Tag Archives: koji

CVE-2014-7169 updates on Fedora.

CVE-2014-7169 is an additional security issue in the GNU bash shell that emerged after researchers discovered the fixes for CVE-2014-6271 did not completely solve the vulnerabilities they had identified. Fedora Magazine has a very useful story that tells you why these issues are important.

Since I already published a story on how to deal with CVE-2014-6271, I might as well do a quick followup here for my readers on how to deal with the additional vulnerability.

These instructions will allow you to quickly get packages from the Fedora Koji package build system to address both CVEs, without having to wait for them to propagate to Fedora’s worldwide mirror system.

Fedora 21 Alpha

Run these commands:

su -c "yum -y install koji"   # provide root password...
koji download-build --arch=$(uname -m) bash-4.3.25-2.fc21
su -c "yum localinstall bash-4.3.25-2.fc21.$(uname -m).rpm"   # provide root password again...

Fedora 20

Run these commands:

su -c "yum -y install koji"   # provide root password...
koji download-build --arch=$(uname -m) bash-4.2.48-2.fc20
su -c "yum localinstall bash-4.2.48-2.fc20.$(uname -m).rpm"   # provide root password again...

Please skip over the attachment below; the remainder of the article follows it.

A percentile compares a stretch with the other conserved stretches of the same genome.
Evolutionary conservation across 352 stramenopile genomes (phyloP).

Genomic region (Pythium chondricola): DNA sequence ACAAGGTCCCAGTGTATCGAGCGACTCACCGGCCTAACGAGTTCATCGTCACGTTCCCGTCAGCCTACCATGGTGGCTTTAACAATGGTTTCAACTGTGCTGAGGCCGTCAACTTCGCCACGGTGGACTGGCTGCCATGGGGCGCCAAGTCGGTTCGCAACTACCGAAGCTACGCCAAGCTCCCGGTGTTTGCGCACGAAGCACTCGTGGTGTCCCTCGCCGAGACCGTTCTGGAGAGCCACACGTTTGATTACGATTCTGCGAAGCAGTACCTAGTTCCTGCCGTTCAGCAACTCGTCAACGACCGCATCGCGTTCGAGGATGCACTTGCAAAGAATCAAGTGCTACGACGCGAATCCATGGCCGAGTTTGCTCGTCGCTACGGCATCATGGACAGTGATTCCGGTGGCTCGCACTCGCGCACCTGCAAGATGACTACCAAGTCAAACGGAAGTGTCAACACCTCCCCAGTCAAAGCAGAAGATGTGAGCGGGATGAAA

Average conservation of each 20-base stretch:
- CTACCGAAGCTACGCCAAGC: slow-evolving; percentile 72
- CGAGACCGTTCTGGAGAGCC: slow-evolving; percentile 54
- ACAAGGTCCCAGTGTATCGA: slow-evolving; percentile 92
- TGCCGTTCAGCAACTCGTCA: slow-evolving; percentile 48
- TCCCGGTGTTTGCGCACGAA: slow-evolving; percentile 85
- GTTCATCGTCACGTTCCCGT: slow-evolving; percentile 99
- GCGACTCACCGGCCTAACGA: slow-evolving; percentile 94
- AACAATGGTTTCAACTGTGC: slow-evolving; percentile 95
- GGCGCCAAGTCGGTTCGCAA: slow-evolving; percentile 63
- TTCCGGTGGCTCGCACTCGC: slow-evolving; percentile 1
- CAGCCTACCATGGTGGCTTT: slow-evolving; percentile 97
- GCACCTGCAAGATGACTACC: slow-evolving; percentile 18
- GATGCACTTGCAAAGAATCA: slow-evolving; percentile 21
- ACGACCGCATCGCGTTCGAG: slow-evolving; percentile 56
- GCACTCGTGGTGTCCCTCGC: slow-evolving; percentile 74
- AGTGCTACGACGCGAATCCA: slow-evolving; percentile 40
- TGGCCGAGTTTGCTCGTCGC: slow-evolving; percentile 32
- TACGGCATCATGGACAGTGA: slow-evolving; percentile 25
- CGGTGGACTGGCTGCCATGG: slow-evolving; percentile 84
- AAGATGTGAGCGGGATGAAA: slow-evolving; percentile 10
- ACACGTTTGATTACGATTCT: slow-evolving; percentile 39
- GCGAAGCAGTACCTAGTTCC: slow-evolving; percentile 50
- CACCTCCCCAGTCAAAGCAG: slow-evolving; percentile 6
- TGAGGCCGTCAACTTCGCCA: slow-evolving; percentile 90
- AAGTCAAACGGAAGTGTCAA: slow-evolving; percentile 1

Fedora 19

Run these commands:

su -c "yum -y install koji"   # provide root password...
koji download-build --arch=$(uname -m) bash-4.2.48-2.fc19
su -c "yum localinstall bash-4.2.48-2.fc19.$(uname -m).rpm"   # provide root password again...

Hope this helps!

CVE-2014-6271 updates on Fedora.

IMPORTANT: Refer to this update for revised instructions.

What is CVE-2014-6271?

CVE-2014-6271 is a GNU bash vulnerability that permits specially-crafted environment variables to inject shell commands. This is a fairly serious issue. If you don’t want to wait out the hours until stable updates are issued to fix your Fedora system, here’s what you can do. (The Fedora Project may choose to issue some official guidance, this is just my own helpful hint.)

Fedora 21 Alpha

Run these commands:

su -c "yum -y install koji"   # provide root password...
koji download-build --arch=$(uname -m) bash-4.3.22-3.fc21
su -c "yum localinstall bash-4.3.22-3.fc21.$(uname -m).rpm"   # provide root password again...

Fedora 20

Run these commands:

su -c "yum -y install koji"   # provide root password...
koji download-build --arch=$(uname -m) bash-4.2.47-4.fc20
su -c "yum localinstall bash-4.2.47-4.fc20.$(uname -m).rpm"   # provide root password again...

Fedora 19

Run these commands:

su -c "yum -y install koji"   # provide root password...
koji download-build --arch=$(uname -m) bash-4.2.47-2.fc19
su -c "yum localinstall bash-4.2.47-2.fc19.$(uname -m).rpm"   # provide root password again...

Hope this helps!

Finding old test packages in Koji.

After I answered a question on the devel list today about getting one’s hands on an old testing package for Fedora that had been obsoleted or removed, Josh Boyer one-upped me by providing some easy instructions. I figured I would tip my fedora to him by building a blog post on his work. Nice one, Josh!